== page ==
March 2019
Pistorio Foundation Newsletter
  • 513 Students have attained a Professional School Degree
  • Over 45 Infrastructure Projects have been completed
  • Over 32 Village Communities have benefitted
  • For every 1$ donation, 1$ is devolved to projects benefiting children in need
In This Issue
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Dear Friends,

As per my "Letter from the Founder" on our website, , since the 1980s, I have claimed that the three biggest challenges facing humanity are Global Warming, Population Growth, and Wealth Inequality. Recently, of these, Global Warming has now become the most urgent problem and has engendered a Climate Emergency. Signatory countries have done little since the Paris Agreement, and CO2 emissions continue to rise. The last four years have been the hottest ever recorded by man, with 2018 being the hottest throughout the entire year. Extreme weather conditions have intensified, with tremendous social and economic impacts. In 2018, in the US alone, there have been 14 separate billion dollar disaster events, including wildfires, tornadoes, storms, and droughts, and many parts of the world have been affected by such phenomena. Temperatures have risen by about 1 degree since pre-industrial times. At current rates of increase, temperatures will rise above 1.5 degrees between 2030 and 2050.  In the recent IPCC Report "1,5 Global Warming"( ) leading world scientists unanimously agree that we cannot pass beyond the threshold of 1,5 degrees, as it would lead to an irreversible point of no return with unprecedented extreme weather conditions, melting of ice caps, acidification of water, and feedback mechanisms that would endanger our food supply and life on earth, and lead to rises in sea levels threatening the disappearance of coastal cities and the displacement of hundreds of millions of climate refugees.   Scientist have calculated that we have only 11 years to implement measures to reduce CO2 emissions by 50% by 2030.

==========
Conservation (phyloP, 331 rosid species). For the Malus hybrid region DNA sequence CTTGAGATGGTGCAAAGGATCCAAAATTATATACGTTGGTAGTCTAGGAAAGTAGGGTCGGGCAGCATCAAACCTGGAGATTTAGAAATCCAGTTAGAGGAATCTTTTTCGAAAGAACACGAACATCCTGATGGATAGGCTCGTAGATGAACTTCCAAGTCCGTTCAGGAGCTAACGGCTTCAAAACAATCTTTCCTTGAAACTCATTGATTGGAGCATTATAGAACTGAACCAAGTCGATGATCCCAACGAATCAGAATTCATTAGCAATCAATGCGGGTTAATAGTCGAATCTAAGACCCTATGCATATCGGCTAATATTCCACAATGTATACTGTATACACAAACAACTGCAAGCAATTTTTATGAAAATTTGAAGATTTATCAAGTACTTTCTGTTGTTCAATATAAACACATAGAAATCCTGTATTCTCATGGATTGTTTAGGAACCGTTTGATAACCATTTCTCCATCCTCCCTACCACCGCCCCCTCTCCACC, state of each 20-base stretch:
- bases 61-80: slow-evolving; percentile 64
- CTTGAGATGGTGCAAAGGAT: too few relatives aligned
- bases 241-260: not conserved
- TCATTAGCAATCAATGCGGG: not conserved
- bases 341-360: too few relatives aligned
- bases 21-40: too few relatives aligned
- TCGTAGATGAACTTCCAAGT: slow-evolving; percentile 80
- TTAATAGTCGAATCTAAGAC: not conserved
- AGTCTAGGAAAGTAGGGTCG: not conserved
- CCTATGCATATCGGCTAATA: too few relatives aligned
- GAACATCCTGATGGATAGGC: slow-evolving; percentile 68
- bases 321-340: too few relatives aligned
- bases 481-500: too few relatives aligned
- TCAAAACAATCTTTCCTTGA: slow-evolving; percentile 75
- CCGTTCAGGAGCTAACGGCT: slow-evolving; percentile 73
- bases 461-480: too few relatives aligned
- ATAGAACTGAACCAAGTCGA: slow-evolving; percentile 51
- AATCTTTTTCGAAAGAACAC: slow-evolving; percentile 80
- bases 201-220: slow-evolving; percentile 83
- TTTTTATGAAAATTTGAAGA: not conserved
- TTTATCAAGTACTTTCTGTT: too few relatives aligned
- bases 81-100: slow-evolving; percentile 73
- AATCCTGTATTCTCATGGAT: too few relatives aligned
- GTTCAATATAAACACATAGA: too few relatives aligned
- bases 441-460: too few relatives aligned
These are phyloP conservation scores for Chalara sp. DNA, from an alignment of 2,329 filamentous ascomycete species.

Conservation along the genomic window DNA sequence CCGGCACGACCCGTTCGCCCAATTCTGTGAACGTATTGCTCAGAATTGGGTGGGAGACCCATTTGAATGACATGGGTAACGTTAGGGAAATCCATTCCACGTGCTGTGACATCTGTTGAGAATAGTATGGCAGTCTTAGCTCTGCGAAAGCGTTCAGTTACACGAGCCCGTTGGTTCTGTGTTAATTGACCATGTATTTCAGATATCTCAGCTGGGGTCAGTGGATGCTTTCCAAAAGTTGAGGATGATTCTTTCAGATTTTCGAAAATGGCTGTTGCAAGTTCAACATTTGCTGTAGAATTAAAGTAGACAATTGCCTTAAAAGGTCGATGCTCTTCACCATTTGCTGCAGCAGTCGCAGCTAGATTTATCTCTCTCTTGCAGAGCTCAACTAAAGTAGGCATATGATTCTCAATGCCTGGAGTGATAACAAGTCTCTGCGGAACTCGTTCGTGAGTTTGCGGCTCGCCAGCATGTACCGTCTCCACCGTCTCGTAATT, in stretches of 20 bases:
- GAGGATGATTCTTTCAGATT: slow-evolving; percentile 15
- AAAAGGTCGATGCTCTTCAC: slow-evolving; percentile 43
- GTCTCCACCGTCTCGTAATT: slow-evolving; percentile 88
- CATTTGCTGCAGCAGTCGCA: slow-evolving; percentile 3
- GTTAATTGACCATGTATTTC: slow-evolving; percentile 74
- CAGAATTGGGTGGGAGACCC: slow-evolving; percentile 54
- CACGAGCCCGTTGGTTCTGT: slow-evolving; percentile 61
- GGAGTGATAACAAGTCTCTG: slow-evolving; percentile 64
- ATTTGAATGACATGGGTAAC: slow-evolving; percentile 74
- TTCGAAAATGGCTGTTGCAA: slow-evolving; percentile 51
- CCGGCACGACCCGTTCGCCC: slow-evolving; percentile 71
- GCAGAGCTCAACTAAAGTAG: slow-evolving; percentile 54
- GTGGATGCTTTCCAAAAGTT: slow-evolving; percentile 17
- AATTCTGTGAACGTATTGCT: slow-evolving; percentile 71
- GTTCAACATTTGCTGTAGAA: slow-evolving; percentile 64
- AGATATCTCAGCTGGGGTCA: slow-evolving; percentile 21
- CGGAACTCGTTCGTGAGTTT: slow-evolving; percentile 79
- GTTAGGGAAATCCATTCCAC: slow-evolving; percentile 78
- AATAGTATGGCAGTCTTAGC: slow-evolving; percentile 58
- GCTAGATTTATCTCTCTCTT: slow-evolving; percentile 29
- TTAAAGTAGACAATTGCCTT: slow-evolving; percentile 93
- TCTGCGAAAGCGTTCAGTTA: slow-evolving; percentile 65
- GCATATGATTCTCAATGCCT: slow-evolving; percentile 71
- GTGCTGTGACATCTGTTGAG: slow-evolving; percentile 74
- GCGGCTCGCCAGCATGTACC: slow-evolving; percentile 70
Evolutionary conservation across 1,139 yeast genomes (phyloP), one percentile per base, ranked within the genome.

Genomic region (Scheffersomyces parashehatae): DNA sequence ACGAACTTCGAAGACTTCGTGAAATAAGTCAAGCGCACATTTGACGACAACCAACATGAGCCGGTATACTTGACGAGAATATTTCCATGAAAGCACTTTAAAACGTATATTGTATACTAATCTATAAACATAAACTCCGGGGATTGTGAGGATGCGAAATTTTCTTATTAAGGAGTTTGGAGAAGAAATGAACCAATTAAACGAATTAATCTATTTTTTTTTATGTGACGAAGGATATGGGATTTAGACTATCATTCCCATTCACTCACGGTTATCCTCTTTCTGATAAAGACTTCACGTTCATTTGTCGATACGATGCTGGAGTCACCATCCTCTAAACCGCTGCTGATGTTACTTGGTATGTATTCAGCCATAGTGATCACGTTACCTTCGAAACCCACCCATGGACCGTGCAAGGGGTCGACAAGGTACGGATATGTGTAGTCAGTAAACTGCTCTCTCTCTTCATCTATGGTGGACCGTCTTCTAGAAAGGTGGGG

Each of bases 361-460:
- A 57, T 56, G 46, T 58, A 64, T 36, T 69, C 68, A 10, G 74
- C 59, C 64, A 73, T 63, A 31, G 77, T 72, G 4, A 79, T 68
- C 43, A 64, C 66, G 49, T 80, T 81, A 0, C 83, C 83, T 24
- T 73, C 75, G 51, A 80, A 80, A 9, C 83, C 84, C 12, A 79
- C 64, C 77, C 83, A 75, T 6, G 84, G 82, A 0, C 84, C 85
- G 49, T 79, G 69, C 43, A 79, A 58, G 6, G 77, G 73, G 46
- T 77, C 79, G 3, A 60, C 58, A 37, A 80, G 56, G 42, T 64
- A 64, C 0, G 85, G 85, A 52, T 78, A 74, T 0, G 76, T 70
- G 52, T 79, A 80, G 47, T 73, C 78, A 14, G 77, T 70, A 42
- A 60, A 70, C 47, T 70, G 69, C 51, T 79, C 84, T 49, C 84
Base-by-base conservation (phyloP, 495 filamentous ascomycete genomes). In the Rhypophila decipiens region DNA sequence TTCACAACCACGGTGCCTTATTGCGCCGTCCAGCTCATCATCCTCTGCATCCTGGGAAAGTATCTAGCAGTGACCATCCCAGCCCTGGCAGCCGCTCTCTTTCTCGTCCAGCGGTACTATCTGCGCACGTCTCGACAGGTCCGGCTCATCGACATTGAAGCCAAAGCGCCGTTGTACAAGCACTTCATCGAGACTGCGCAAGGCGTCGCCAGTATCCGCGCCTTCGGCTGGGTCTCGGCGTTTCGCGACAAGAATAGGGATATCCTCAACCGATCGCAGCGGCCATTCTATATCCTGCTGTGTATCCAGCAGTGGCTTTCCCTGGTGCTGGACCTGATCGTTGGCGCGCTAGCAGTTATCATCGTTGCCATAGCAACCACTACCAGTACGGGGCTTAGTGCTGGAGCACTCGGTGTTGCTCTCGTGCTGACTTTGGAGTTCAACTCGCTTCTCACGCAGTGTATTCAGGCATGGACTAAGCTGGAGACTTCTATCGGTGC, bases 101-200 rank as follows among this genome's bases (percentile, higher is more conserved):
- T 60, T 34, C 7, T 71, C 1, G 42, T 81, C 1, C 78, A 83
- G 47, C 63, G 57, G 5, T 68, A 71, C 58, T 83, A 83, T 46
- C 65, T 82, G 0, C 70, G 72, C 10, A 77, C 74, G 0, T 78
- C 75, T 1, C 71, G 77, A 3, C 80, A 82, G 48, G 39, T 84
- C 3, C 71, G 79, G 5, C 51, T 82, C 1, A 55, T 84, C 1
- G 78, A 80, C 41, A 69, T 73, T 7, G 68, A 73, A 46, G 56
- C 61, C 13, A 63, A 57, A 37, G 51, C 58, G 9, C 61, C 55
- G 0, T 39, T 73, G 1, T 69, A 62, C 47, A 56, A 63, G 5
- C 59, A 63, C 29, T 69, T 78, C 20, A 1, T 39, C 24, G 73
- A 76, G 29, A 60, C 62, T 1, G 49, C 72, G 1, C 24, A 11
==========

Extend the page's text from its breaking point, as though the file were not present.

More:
The good news is that there is still some time, however little, to act. In my blogpost, I outline how individuals, industry and governments can effectively tackle climate change It is imperative that we act immediately and change our habits and behaviours to save the planet.
A recent student-led movement, Fridays for Future, inspired by Swedish activist Greta Thunberg, since last December has brought together families and civil society, in more than 70 countries, to protest every Friday so that governments commit to climate action. The Pistorio Foundation stands in support of the movement and of the Global Climate Strike of March 15. ( ). Protesting is a form of action, and it is necessary to raise awareness on the fact that we are in a Climate Crisis, and as Greta says, to "treat it as a crisis". We need to "pull the emergency break", stop extracting oil which is still being extracted at a rate of 100 million barrels a day, and radically change the way we think and behave.

Without a Planet there is no future for anybody . The worst hit victims of climate change are women and children living in poverty. Today's youth is the first generation that has grown up with the effects of climate change, and will have to deal with this problem, created by past generations, all their lives. Climate Change is everybody's concern and everyone's responsibility, let's be united for climate and for our youth.